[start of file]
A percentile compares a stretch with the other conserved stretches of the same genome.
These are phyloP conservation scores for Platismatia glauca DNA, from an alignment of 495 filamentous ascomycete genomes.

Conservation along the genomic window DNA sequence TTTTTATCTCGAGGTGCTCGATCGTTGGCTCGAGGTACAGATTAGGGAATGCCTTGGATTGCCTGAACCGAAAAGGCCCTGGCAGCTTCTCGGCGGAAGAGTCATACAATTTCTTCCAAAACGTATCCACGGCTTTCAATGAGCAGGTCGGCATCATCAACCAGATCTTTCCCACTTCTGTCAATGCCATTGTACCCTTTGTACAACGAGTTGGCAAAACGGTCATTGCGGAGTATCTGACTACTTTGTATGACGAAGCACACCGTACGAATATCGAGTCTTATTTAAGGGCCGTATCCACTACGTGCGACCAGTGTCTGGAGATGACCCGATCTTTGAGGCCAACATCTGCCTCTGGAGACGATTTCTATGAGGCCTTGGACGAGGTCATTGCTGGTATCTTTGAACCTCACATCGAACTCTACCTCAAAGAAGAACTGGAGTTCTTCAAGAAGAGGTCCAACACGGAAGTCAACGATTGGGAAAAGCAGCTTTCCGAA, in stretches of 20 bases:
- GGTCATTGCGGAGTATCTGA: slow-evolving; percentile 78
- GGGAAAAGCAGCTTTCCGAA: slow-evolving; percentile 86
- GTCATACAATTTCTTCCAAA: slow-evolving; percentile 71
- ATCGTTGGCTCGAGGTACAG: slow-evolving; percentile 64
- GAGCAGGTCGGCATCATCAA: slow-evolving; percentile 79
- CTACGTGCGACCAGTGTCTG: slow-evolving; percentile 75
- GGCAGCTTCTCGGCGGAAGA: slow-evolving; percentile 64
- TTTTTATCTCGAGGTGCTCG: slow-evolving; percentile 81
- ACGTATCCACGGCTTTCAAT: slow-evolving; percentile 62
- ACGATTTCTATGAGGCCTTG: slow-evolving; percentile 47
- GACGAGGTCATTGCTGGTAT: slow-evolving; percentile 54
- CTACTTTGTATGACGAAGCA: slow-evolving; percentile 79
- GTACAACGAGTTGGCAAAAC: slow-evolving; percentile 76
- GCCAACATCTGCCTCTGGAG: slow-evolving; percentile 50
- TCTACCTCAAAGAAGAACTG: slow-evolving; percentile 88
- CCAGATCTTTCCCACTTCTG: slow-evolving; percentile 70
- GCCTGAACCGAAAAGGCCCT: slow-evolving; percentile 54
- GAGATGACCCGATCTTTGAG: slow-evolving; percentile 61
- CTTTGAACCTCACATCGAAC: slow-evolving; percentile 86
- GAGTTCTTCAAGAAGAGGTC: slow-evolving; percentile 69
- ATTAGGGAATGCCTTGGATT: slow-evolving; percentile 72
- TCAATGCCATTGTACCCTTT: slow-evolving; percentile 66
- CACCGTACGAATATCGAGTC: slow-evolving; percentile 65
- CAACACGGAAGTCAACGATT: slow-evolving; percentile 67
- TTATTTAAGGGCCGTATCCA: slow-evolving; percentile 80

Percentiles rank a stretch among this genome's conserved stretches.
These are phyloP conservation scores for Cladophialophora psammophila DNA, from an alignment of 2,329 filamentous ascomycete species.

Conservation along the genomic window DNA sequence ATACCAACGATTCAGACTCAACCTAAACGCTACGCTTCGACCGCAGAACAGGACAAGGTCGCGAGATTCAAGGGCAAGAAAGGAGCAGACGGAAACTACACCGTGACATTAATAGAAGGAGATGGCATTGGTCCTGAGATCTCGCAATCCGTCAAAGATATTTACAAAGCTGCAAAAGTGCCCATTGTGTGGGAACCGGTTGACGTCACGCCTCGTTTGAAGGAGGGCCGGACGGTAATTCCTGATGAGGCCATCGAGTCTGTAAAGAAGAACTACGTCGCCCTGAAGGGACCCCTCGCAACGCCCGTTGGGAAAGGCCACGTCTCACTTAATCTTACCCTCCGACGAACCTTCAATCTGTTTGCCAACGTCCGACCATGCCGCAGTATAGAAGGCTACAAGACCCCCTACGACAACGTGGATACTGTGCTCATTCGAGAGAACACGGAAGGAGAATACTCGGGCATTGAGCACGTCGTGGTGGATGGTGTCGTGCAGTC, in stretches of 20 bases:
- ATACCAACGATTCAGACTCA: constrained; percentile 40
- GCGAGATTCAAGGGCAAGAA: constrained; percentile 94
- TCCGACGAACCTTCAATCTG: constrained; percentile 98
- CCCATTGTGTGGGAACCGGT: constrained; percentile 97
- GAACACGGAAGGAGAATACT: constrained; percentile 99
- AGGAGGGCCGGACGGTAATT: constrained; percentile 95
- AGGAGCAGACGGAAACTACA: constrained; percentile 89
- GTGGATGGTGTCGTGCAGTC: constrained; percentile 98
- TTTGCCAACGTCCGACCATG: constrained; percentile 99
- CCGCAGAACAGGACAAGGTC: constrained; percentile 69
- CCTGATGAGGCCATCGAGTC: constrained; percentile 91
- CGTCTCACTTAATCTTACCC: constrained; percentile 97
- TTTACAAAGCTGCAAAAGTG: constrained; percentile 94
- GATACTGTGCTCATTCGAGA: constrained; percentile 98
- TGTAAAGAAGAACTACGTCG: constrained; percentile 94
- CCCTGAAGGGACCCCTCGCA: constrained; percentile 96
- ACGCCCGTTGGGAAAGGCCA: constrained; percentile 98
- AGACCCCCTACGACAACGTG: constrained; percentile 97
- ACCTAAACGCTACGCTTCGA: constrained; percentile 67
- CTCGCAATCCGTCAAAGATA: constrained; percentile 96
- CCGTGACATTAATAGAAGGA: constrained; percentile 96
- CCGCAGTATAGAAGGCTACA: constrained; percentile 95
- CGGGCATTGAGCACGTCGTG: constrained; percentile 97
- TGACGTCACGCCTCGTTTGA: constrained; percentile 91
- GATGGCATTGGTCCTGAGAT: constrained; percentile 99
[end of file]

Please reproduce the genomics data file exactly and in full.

A percentile compares a stretch with the other conserved stretches of the same genome.
These are phyloP conservation scores for Platismatia glauca DNA, from an alignment of 495 filamentous ascomycete genomes.

Conservation along the genomic window DNA sequence TTTTTATCTCGAGGTGCTCGATCGTTGGCTCGAGGTACAGATTAGGGAATGCCTTGGATTGCCTGAACCGAAAAGGCCCTGGCAGCTTCTCGGCGGAAGAGTCATACAATTTCTTCCAAAACGTATCCACGGCTTTCAATGAGCAGGTCGGCATCATCAACCAGATCTTTCCCACTTCTGTCAATGCCATTGTACCCTTTGTACAACGAGTTGGCAAAACGGTCATTGCGGAGTATCTGACTACTTTGTATGACGAAGCACACCGTACGAATATCGAGTCTTATTTAAGGGCCGTATCCACTACGTGCGACCAGTGTCTGGAGATGACCCGATCTTTGAGGCCAACATCTGCCTCTGGAGACGATTTCTATGAGGCCTTGGACGAGGTCATTGCTGGTATCTTTGAACCTCACATCGAACTCTACCTCAAAGAAGAACTGGAGTTCTTCAAGAAGAGGTCCAACACGGAAGTCAACGATTGGGAAAAGCAGCTTTCCGAA, in stretches of 20 bases:
- GGTCATTGCGGAGTATCTGA: slow-evolving; percentile 78
- GGGAAAAGCAGCTTTCCGAA: slow-evolving; percentile 86
- GTCATACAATTTCTTCCAAA: slow-evolving; percentile 71
- ATCGTTGGCTCGAGGTACAG: slow-evolving; percentile 64
- GAGCAGGTCGGCATCATCAA: slow-evolving; percentile 79
- CTACGTGCGACCAGTGTCTG: slow-evolving; percentile 75
- GGCAGCTTCTCGGCGGAAGA: slow-evolving; percentile 64
- TTTTTATCTCGAGGTGCTCG: slow-evolving; percentile 81
- ACGTATCCACGGCTTTCAAT: slow-evolving; percentile 62
- ACGATTTCTATGAGGCCTTG: slow-evolving; percentile 47
- GACGAGGTCATTGCTGGTAT: slow-evolving; percentile 54
- CTACTTTGTATGACGAAGCA: slow-evolving; percentile 79
- GTACAACGAGTTGGCAAAAC: slow-evolving; percentile 76
- GCCAACATCTGCCTCTGGAG: slow-evolving; percentile 50
- TCTACCTCAAAGAAGAACTG: slow-evolving; percentile 88
- CCAGATCTTTCCCACTTCTG: slow-evolving; percentile 70
- GCCTGAACCGAAAAGGCCCT: slow-evolving; percentile 54
- GAGATGACCCGATCTTTGAG: slow-evolving; percentile 61
- CTTTGAACCTCACATCGAAC: slow-evolving; percentile 86
- GAGTTCTTCAAGAAGAGGTC: slow-evolving; percentile 69
- ATTAGGGAATGCCTTGGATT: slow-evolving; percentile 72
- TCAATGCCATTGTACCCTTT: slow-evolving; percentile 66
- CACCGTACGAATATCGAGTC: slow-evolving; percentile 65
- CAACACGGAAGTCAACGATT: slow-evolving; percentile 67
- TTATTTAAGGGCCGTATCCA: slow-evolving; percentile 80

Percentiles rank a stretch among this genome's conserved stretches.
These are phyloP conservation scores for Cladophialophora psammophila DNA, from an alignment of 2,329 filamentous ascomycete species.

Conservation along the genomic window DNA sequence ATACCAACGATTCAGACTCAACCTAAACGCTACGCTTCGACCGCAGAACAGGACAAGGTCGCGAGATTCAAGGGCAAGAAAGGAGCAGACGGAAACTACACCGTGACATTAATAGAAGGAGATGGCATTGGTCCTGAGATCTCGCAATCCGTCAAAGATATTTACAAAGCTGCAAAAGTGCCCATTGTGTGGGAACCGGTTGACGTCACGCCTCGTTTGAAGGAGGGCCGGACGGTAATTCCTGATGAGGCCATCGAGTCTGTAAAGAAGAACTACGTCGCCCTGAAGGGACCCCTCGCAACGCCCGTTGGGAAAGGCCACGTCTCACTTAATCTTACCCTCCGACGAACCTTCAATCTGTTTGCCAACGTCCGACCATGCCGCAGTATAGAAGGCTACAAGACCCCCTACGACAACGTGGATACTGTGCTCATTCGAGAGAACACGGAAGGAGAATACTCGGGCATTGAGCACGTCGTGGTGGATGGTGTCGTGCAGTC, in stretches of 20 bases:
- ATACCAACGATTCAGACTCA: constrained; percentile 40
- GCGAGATTCAAGGGCAAGAA: constrained; percentile 94
- TCCGACGAACCTTCAATCTG: constrained; percentile 98
- CCCATTGTGTGGGAACCGGT: constrained; percentile 97
- GAACACGGAAGGAGAATACT: constrained; percentile 99
- AGGAGGGCCGGACGGTAATT: constrained; percentile 95
- AGGAGCAGACGGAAACTACA: constrained; percentile 89
- GTGGATGGTGTCGTGCAGTC: constrained; percentile 98
- TTTGCCAACGTCCGACCATG: constrained; percentile 99
- CCGCAGAACAGGACAAGGTC: constrained; percentile 69
- CCTGATGAGGCCATCGAGTC: constrained; percentile 91
- CGTCTCACTTAATCTTACCC: constrained; percentile 97
- TTTACAAAGCTGCAAAAGTG: constrained; percentile 94
- GATACTGTGCTCATTCGAGA: constrained; percentile 98
- TGTAAAGAAGAACTACGTCG: constrained; percentile 94
- CCCTGAAGGGACCCCTCGCA: constrained; percentile 96
- ACGCCCGTTGGGAAAGGCCA: constrained; percentile 98
- AGACCCCCTACGACAACGTG: constrained; percentile 97
- ACCTAAACGCTACGCTTCGA: constrained; percentile 67
- CTCGCAATCCGTCAAAGATA: constrained; percentile 96
- CCGTGACATTAATAGAAGGA: constrained; percentile 96
- CCGCAGTATAGAAGGCTACA: constrained; percentile 95
- CGGGCATTGAGCACGTCGTG: constrained; percentile 97
- TGACGTCACGCCTCGTTTGA: constrained; percentile 91
- GATGGCATTGGTCCTGAGAT: constrained; percentile 99